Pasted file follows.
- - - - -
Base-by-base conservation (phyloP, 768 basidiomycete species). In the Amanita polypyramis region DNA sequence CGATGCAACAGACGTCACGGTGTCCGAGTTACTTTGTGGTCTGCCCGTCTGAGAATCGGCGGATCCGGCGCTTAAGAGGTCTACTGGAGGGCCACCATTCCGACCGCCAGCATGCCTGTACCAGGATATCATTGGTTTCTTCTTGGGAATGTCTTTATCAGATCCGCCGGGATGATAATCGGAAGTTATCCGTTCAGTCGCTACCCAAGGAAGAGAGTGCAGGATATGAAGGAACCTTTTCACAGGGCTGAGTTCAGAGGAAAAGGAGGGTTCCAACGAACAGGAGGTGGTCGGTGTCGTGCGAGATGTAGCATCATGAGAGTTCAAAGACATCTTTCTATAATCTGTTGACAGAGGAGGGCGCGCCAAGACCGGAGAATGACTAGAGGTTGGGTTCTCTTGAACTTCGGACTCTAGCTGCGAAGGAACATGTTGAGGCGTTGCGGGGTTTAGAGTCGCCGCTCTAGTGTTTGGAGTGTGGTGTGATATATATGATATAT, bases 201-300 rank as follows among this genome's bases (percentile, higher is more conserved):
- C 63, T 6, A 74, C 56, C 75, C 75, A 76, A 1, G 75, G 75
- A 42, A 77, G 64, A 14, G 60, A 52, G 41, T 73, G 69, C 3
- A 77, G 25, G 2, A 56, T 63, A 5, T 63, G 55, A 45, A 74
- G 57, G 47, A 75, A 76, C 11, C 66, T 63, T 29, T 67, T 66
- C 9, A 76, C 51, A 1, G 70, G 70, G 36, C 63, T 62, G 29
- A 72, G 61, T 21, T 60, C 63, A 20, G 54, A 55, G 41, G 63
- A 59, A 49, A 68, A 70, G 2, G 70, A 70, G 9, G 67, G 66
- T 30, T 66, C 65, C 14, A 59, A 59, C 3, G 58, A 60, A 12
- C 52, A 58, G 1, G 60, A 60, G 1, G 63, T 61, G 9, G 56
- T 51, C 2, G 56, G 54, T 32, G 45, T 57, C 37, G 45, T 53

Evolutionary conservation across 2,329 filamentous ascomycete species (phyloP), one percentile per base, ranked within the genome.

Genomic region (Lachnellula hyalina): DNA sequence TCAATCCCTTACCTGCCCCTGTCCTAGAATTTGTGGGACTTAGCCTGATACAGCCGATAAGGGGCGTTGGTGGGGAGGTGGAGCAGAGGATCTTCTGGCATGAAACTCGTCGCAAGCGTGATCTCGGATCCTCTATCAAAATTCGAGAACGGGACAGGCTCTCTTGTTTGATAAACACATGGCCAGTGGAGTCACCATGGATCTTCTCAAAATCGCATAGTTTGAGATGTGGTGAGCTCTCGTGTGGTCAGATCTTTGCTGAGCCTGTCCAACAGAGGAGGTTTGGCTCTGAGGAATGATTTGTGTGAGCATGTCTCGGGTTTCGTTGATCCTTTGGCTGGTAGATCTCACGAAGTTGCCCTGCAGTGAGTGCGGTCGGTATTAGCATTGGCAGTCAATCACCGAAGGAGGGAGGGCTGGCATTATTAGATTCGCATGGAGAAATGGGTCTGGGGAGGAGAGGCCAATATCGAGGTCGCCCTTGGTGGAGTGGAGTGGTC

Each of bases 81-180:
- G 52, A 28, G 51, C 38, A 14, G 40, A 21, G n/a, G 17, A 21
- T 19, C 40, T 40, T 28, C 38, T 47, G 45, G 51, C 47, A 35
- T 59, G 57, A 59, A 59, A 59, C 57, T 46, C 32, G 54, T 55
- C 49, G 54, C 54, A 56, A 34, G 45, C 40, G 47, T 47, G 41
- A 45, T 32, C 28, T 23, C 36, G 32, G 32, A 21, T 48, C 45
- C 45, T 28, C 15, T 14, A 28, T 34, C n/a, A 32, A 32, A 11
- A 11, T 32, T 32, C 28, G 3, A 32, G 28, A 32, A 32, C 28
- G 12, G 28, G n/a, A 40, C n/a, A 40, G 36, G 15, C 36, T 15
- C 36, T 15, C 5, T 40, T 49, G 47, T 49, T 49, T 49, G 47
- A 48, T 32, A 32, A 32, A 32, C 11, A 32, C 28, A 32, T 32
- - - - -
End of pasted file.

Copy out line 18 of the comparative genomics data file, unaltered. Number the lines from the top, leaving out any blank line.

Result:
- C 49, G 54, C 54, A 56, A 34, G 45, C 40, G 47, T 47, G 41